Edik Babayan's eyes glisten as he talks about his homeland, the Hadrut region of Nagorno Karabakh. His voice begins to tremble as he recalls the hardships of the days of war and his fellow soldiers.
Honesty, right-mindedness and generosity are distinguishing features of residents of Hadrut, however, they arise when their national dignity is trampled. For many years they have been depressed at the fact that their human rights for living on their own land have been violated, he says.
Babayan, 61, is president of the Dizak patriotic and charitable union, which was founded in 1990 and unites 12 village communities. He says the title is connected with the old name of Hadrut; a mountain in the region is called Dizapayt, from which Dizak originates, while Hadrut means a territory located between two flowing rivers.
The organization's main work in the beginning was to help refugees from Azerbaijan , and to organize support for self-defense formations in the region.
Babayan recalls: We spent days without sleep or rest during the war. We were loading helicopters and trucks. We used to go to Goris or Gyumri to get fuel and weapons. The first military self-defense formation composed of Hadrut residents entered the battlefield on July 25, 1991 .
After the 1994 ceasefire was declared, Dizak decided to publish a memorial book dedicated to the memory of residents of Hadrut who died during Karabakh war.
The great pain of loss as well as the respect and gratitude that we feel towards those who died on the battlefield made us come to that decision. They are immortalized, says Babayan.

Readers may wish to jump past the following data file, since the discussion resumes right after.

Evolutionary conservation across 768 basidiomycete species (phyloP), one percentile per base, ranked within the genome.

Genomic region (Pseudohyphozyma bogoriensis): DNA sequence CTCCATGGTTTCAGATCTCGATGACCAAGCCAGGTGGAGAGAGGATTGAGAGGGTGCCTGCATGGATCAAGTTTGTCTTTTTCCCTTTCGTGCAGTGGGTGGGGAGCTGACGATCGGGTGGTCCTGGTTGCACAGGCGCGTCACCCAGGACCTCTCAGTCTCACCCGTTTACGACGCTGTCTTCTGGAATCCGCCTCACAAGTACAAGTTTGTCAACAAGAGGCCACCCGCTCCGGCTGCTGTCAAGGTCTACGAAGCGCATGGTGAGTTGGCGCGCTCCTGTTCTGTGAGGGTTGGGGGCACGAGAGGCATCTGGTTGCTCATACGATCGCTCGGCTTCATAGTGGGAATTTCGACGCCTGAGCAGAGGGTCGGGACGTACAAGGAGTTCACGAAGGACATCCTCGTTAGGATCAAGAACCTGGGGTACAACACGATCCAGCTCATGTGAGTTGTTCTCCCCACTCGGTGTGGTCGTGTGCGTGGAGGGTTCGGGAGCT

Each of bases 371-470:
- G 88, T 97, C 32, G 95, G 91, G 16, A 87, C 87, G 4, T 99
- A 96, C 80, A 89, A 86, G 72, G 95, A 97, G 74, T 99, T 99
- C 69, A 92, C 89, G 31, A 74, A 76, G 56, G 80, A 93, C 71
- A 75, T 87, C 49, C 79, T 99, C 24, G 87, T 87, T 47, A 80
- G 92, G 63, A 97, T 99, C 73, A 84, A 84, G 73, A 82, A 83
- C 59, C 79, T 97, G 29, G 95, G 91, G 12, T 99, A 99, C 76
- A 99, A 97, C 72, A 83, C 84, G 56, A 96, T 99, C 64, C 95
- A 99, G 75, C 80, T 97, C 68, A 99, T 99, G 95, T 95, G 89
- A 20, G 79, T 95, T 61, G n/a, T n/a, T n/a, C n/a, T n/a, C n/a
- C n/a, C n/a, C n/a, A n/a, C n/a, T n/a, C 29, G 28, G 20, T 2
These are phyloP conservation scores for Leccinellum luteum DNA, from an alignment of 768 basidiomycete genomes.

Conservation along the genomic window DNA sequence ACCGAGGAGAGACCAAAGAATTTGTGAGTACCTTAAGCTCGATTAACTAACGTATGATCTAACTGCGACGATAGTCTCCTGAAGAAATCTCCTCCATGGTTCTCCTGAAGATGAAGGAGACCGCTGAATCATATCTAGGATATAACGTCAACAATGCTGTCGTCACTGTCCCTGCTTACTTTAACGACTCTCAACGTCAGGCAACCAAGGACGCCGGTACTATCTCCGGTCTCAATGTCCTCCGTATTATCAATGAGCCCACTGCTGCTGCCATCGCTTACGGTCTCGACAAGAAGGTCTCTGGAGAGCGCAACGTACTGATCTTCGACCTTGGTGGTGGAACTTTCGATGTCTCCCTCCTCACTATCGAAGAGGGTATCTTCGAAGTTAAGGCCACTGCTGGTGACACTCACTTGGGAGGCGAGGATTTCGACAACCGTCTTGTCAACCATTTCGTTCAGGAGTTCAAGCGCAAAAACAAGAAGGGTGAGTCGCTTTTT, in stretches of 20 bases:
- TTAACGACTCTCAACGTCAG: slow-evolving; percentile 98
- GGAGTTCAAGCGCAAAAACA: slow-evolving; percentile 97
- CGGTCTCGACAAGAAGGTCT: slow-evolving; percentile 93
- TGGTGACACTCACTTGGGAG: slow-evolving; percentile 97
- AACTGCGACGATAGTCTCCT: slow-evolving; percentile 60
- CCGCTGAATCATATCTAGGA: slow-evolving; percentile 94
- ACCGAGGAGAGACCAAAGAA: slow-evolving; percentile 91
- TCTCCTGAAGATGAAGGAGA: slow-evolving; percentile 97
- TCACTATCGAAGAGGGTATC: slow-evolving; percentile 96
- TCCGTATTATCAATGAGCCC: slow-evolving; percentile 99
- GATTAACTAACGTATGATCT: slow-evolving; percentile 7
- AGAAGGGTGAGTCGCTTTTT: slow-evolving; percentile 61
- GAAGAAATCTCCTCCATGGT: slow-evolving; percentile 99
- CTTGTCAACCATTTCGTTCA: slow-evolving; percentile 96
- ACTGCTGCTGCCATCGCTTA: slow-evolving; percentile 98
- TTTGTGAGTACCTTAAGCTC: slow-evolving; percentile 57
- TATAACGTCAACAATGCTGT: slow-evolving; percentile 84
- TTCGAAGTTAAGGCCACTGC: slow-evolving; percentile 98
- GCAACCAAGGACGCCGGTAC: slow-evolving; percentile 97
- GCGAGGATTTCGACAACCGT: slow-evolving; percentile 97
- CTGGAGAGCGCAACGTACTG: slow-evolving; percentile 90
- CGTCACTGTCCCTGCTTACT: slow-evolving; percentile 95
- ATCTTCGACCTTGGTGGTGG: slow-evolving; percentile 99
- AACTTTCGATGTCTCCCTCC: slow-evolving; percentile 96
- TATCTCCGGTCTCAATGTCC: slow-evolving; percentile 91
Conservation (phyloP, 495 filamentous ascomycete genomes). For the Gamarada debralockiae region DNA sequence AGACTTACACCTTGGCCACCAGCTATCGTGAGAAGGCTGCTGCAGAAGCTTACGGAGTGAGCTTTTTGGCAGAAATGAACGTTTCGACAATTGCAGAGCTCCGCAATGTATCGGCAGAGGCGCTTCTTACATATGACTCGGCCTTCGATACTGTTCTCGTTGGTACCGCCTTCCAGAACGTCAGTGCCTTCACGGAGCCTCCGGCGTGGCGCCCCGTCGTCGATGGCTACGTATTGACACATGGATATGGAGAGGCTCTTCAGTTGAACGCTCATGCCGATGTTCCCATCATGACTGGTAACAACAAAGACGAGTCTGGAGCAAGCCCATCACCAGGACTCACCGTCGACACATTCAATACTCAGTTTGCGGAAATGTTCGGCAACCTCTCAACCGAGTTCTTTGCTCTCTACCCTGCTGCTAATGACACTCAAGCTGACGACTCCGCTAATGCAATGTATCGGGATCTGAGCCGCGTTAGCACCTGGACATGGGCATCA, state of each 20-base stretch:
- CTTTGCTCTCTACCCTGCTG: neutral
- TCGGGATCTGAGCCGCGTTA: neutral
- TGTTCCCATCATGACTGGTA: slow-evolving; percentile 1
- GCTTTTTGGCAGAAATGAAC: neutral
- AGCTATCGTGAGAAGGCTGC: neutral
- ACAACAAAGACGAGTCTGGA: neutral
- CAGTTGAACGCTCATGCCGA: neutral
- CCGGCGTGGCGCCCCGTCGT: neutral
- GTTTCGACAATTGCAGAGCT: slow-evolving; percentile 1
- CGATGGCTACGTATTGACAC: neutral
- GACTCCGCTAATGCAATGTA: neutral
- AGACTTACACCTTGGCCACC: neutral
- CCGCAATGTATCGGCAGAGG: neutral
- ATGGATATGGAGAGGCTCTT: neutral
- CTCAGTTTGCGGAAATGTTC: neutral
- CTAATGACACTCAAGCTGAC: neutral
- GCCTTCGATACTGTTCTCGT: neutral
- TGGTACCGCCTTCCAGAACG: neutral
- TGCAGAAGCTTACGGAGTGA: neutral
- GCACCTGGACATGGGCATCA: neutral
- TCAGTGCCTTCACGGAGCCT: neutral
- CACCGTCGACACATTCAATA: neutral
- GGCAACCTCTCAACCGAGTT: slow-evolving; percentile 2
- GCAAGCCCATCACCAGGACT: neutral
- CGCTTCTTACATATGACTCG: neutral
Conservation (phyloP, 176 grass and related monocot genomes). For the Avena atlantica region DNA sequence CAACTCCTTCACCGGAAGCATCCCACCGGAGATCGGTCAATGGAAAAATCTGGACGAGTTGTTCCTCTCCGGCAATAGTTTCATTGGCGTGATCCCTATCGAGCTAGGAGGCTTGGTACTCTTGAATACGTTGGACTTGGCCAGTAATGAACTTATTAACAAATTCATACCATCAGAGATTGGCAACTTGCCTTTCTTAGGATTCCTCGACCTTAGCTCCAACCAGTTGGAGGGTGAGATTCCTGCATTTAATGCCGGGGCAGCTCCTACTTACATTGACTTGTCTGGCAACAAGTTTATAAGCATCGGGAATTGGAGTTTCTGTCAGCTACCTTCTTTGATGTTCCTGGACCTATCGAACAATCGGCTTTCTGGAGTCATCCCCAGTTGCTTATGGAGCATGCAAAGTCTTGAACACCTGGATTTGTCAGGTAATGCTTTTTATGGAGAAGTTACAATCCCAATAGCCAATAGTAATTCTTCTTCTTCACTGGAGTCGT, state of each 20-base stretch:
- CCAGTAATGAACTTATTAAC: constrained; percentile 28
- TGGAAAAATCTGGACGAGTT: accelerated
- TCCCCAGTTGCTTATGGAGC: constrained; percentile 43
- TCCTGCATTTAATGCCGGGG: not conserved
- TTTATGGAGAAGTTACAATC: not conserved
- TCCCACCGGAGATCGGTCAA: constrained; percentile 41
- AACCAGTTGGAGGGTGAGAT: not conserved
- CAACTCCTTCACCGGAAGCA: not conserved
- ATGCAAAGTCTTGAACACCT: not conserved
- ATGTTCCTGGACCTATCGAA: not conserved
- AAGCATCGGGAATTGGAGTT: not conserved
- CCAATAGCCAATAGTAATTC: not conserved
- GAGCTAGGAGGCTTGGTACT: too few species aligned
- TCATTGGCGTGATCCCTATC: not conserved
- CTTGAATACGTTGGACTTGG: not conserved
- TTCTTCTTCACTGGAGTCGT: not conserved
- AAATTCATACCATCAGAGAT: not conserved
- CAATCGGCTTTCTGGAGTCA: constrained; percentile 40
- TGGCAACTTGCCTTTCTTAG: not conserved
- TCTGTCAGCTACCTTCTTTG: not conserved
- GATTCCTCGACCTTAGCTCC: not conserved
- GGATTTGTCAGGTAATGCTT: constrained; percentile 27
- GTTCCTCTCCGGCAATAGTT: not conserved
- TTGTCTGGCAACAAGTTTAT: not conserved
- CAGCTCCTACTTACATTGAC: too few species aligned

With help from benefactors, the Dizaktsiner book was published in 2000. In addition to photographs, it contained biographies of 333 fighters from Hadrut who died defending their region during the Karabakh struggle.
Babayan says: In the book we also included names of civilians, who died during the war. Their names were added not only to the pages of history of the liberation war but also to the register of memory of those who are alive now. Each of those civilians was a lamp in a house, a support of a family, hope and faith. We who are alive now are obliged to them.
The book is not for sale. It is distributed free among the families of those killed.
When their mothers, wives and children hold that book in their hands they feel happiness and pride. They are thankful that the lives of their loved ones were added to the book of history, says Babayan.
Today, the workers of Dizak organization are determined to publish a new edition of the book.
Babayan explains: The intention is to fill in the gaps of the previous publication, to add more photographs of deceased liberators as well as include information about the lives and activities of several commanders during the war years.
Dizak plans also to collect funds to build memorials in several villages dedicated to the memory of deceased liberators. Babayan says, however, that it will cost $2,400 simply to republish the Dizaktsiner book.
We apply to different departments and private persons with requests to help us in realizing these goals, he says.
Babayan says anyone interested in making a donation could send it to the organization's bank account:
Beneficiary's bank: ARMECONOMBANK
AMIRYAN STR. 23/1, YEREVAN 375002, ARMENIA
CHIPS NUMBER: 0365362
Bank corr: CITIBANK N.A., NEW YORK, USA
Swift: CITI US 33
ACOUNT No: 36121242 of ARMECONOMBANK